California governor posthumously pardons civil rights leader Bayard Rustin, convicted under anti-gay law

California Gov. Gavin Newsom (D) on Wednesday announced the posthumous pardon of civil rights leader Bayard Rustin, a co-organizer of the March on Washington, who was convicted in the 1950s under a state “lewd vagrancy” law frequently used against gay men.

Newsom also announced a broader clemency initiative, saying Californians will now have the option to apply for a pardon for people they believe were targeted under the law for consensual same-sex activity.

‘There is no protection’: case of trans woman fired after coming out could make history

Aimee Stephens is at the center of the first supreme court case involving the civil rights of transgender people

Growing up in a Southern Baptist family in Fayetteville, North Carolina in the 1960s the biggest problem in Aimee Stephens’ household was the length of her hair.

The white Southerners who fought US segregation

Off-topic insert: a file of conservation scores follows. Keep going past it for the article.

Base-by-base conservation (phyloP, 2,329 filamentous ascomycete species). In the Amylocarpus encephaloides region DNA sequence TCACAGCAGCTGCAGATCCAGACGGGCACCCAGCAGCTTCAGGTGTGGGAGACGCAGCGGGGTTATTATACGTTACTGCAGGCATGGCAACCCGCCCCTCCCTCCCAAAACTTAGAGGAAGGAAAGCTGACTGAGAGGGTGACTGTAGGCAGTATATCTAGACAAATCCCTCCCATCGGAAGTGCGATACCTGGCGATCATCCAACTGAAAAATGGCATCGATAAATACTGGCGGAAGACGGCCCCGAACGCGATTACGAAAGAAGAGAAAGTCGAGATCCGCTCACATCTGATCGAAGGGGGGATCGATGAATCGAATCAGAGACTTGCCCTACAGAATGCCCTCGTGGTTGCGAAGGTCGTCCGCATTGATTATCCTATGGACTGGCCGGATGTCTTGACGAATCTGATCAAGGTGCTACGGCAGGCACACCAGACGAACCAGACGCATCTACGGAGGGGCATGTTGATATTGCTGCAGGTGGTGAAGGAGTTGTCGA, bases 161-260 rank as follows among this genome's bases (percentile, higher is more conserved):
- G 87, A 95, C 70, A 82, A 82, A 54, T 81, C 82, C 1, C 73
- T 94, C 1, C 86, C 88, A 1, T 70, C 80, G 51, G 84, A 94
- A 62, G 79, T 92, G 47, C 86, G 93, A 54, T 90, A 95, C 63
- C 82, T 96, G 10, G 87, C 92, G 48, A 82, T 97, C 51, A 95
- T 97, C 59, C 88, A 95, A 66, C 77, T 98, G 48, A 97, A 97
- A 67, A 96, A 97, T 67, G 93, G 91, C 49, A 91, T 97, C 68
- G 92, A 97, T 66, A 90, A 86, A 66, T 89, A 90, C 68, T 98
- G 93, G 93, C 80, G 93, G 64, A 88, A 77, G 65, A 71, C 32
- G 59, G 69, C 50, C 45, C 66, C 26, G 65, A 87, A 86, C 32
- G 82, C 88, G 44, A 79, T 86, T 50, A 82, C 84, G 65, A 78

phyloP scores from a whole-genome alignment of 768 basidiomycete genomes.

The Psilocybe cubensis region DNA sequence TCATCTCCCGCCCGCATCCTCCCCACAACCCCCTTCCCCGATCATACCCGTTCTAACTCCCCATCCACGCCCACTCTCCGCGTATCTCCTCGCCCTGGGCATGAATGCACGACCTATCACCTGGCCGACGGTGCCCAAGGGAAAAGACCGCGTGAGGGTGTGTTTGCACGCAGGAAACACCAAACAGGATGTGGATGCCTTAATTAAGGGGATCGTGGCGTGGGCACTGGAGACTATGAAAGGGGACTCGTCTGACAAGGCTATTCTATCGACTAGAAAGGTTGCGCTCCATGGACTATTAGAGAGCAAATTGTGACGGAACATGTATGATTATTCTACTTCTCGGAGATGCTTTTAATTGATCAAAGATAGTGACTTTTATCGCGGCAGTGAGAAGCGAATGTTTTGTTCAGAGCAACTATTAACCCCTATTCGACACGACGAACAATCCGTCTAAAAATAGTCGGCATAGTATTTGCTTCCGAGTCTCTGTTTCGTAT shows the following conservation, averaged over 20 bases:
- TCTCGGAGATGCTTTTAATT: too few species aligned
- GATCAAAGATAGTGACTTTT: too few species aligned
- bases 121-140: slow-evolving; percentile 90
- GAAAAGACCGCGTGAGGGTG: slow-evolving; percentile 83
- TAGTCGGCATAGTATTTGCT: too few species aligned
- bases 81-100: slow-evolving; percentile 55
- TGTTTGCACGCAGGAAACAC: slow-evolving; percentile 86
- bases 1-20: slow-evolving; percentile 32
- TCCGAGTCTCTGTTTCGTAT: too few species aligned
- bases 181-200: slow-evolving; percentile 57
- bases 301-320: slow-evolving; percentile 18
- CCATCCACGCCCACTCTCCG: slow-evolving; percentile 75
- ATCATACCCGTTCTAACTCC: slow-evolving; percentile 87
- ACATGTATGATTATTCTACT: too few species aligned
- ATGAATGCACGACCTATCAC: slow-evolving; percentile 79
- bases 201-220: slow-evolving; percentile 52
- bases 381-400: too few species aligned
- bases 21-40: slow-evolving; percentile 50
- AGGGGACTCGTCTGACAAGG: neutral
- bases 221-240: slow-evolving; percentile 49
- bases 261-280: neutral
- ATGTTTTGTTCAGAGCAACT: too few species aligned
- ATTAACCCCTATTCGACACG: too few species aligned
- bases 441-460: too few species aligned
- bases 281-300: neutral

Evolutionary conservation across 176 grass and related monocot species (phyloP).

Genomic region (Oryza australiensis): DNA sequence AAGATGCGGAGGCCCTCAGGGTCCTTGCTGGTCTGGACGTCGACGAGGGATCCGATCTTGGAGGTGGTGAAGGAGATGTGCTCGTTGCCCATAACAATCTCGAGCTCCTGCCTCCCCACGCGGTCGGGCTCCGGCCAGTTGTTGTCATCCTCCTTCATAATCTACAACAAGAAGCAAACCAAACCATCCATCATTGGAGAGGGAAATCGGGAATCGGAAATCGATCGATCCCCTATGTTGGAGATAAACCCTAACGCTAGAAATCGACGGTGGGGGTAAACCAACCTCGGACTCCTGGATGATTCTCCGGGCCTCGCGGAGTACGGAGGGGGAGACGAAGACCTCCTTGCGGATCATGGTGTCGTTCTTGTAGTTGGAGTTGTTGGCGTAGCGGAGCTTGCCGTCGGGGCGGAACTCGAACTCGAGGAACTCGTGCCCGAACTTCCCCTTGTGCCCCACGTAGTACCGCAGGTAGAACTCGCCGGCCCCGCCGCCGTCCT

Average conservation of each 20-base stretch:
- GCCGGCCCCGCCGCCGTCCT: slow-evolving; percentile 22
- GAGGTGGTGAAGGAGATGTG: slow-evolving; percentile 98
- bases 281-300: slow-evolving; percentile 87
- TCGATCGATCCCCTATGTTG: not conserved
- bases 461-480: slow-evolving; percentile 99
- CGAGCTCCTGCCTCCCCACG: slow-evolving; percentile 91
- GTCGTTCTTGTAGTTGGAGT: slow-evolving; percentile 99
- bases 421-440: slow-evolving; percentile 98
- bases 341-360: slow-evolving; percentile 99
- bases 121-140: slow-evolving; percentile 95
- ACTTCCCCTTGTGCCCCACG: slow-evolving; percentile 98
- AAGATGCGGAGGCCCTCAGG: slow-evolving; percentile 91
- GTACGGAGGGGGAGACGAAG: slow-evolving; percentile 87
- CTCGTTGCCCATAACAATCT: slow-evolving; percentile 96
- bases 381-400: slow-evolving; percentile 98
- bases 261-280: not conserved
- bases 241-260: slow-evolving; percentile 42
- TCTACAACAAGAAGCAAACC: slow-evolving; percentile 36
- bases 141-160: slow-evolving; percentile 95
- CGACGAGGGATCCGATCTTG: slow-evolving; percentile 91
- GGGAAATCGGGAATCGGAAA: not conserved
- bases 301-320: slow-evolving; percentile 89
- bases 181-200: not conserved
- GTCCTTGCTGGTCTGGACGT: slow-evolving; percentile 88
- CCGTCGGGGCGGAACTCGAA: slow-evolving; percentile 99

Its racist past still hangs heavy over the White South. But as with anything, it is rarely as simple as everything being bad – one of the reasons photographer Doy Gorton set out to illustrate the White South, his home, in a more nuanced light, writes James Jeffrey.

The Forgotten History of ‘Soul Man’

“Soul Man,” written by creative duo Isaac Hayes and David Porter, soared into the popular music charts even as it expressed, at a difficult time, the pride of many black Americans. The song appeared at a crucial moment in the civil rights struggle. City after city was beset by rioting: New York and Philadelphia in 1964, Los Angeles in  1965, and Detroit in 1967—the year the song was written, recorded, and released.